4. The learned Judges of the High Court held (as we understand the judgment) that in such cases the appeal by one of the alienees was competent, and that it was quite a different question whether having regard to the findings arrived at by the appellate Court, the appellate Court should exercise the powers vested in it under Order 41, Rule 33, Civil P.C. In the present case, we have not yet arrived at that stage, as already mentioned. The complaint is that the appeal itself is not competent and that we are not entitled to go into the merits of the case. The decision in Subbarayulu Naidu v. Pappammal 1916 Mad. 887, would also seem to support this view. The judgment is very short and the facts do not appear fully from the judgment, but, in so far as we are able to gather, that was a case where the plaintiff's suit was decreed by the first Court; one of the defendants preferred an appeal complaining that the suit was barred under Article 44, Lim. Act. The other defendants were not made party-respondents to the appeal. The appellate Court agreeing with the contentions of the appellant held that the suit was barred under Article 44 and therefore allowed the appeal and also dismissed the whole suit. The plaintiff preferred a second appeal contending: (1) that in fact the suit was not barred under Article 44, and (2) that in any event the lower Court was not entitled to interfere with the first Court's decision so far as the non-appealing defendants were concerned. It is clear that an appeal by an aggrieved defendant is generally, maintainable prima facie, so long as the person in whose favour the decree has been passed, is made a respondent.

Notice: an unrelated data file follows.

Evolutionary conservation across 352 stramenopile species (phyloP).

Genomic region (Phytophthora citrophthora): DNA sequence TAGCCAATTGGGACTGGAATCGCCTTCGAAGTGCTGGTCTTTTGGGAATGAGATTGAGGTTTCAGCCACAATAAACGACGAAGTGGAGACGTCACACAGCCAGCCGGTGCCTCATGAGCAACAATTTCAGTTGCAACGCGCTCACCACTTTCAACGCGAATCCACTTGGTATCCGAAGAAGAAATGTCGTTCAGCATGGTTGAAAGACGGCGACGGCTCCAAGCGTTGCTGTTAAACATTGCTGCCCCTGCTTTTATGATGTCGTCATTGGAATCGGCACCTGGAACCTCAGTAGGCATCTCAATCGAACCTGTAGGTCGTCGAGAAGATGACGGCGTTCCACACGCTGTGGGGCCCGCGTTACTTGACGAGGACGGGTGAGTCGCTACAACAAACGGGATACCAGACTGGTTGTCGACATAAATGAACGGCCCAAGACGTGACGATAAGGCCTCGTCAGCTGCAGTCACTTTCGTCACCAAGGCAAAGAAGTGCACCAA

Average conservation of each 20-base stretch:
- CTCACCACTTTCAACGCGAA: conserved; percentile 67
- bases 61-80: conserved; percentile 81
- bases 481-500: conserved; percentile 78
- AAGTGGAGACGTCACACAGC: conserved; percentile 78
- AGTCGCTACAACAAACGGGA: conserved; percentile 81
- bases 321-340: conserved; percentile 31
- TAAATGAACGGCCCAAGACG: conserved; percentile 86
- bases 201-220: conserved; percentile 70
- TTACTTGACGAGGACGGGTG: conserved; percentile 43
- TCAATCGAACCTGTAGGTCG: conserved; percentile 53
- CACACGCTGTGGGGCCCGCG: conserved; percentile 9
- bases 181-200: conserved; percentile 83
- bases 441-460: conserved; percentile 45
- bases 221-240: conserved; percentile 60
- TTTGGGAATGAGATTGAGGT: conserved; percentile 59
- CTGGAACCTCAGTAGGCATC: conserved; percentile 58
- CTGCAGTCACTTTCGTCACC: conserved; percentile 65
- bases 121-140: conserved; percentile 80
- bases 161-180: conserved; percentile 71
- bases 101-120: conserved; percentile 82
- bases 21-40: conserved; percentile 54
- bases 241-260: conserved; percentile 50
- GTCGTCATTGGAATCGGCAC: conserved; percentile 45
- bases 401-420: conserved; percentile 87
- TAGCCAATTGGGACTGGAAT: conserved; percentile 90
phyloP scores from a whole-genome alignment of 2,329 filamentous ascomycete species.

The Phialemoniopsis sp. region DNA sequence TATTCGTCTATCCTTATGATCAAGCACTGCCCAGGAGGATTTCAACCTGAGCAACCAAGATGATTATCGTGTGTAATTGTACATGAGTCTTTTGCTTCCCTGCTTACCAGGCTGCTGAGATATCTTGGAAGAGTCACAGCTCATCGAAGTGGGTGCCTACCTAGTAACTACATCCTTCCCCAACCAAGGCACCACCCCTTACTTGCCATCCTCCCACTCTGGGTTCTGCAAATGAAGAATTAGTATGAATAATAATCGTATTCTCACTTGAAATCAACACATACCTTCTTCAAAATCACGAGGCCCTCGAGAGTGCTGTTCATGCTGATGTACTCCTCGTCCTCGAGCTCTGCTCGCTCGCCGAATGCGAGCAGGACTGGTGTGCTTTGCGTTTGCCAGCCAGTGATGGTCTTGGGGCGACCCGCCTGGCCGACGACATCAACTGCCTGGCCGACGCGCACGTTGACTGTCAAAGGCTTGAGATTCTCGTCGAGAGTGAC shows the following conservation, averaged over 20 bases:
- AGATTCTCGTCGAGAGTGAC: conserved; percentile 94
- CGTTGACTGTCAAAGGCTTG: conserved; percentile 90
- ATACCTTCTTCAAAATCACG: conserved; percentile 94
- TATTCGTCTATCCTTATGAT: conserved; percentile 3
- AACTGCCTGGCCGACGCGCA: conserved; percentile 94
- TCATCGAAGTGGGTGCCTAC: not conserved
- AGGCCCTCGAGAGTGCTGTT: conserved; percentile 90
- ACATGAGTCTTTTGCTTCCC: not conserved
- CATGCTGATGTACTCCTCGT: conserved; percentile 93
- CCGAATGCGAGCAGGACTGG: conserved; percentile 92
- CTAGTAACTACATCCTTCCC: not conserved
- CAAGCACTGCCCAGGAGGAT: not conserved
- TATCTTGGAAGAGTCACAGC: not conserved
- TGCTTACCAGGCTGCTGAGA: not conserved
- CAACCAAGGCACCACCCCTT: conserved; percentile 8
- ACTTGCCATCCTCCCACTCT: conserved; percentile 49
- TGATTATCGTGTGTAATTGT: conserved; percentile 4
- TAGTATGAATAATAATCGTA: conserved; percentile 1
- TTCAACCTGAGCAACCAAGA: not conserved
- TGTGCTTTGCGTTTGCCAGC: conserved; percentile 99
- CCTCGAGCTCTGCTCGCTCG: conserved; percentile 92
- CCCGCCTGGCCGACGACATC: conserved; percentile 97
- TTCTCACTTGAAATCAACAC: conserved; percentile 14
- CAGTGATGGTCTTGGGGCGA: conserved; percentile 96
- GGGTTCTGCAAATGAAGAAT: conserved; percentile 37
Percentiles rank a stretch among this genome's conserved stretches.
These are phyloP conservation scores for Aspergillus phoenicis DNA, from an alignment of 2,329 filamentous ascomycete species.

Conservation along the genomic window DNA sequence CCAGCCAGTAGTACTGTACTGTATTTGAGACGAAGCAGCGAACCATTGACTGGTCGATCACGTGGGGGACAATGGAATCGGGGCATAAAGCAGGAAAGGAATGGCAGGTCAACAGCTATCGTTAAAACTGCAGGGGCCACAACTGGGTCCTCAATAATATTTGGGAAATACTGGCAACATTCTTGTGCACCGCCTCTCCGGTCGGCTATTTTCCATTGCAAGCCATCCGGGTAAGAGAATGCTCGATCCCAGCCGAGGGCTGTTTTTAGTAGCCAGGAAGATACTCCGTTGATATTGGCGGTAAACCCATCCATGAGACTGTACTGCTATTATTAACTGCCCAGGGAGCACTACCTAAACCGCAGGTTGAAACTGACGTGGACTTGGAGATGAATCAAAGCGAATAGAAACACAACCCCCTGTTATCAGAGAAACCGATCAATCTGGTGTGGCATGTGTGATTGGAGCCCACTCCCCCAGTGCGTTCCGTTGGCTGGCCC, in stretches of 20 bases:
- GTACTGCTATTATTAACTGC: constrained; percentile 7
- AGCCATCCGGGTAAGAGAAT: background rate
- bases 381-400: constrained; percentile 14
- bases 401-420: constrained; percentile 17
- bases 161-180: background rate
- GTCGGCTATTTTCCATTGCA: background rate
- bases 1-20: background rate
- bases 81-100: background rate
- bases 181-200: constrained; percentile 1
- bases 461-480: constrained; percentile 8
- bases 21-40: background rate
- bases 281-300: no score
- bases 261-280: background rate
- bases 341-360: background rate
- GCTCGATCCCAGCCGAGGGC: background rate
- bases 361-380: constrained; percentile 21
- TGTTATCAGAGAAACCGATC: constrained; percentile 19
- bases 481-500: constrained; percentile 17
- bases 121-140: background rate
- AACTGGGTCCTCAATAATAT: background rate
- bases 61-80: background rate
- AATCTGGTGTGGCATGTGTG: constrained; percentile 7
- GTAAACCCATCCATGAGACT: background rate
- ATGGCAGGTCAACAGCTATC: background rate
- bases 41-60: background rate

5. It is possible that in particular cases the result of allowing an appeal may be to prejudice the rights of other parties to the suit; but the case before us is not one of that description. The appellant-defendant 8 complains that the purchase by him of two items of the mortgaged properties was valid and that the plaintiff as prior mortgagee was not entitled to any relief as against those two items. The circumstances that there, are other defendants interested similarly in several items of properties, which they have either taken in mortgage or purchased, who are also aggrieved by the decree passed by the trial Court, is per se no ground for not allowing a person in the position of defendant 8 from preferring an appeal with respect to the only items, in which he is interested. All persons who are likely to be prejudicially affected by the appeal being allowed should be parties to the appeal. In this case neither defendants 1 and 2 nor the other defendants, would be prejudicially affected. Defendants 1 and 2 did not appear in the lower Court, but were declared ex parte. It is possible that the Court, should it allow the appeal of defendant 8, may have to consider whether the discretion given to it under Order 41, Rule 33, should or should not be exercised in favour of all the other defendants also in the circumstances, but also that is quite a different matter; and such questions will arise only when there is a properly constituted appeal in which the Court agreeing with the appellant should think it necessary to consider the further question whether, it should modify the decree of the lower Court in favour of the non-appealing defendants. It is only at a later stage that the question would arise as to the extent to which it would further modify the decree of the lower Court, in favour of the non-appealing defendants also, having regard to the finding arrived at by it and having regard to all the circumstances of the case.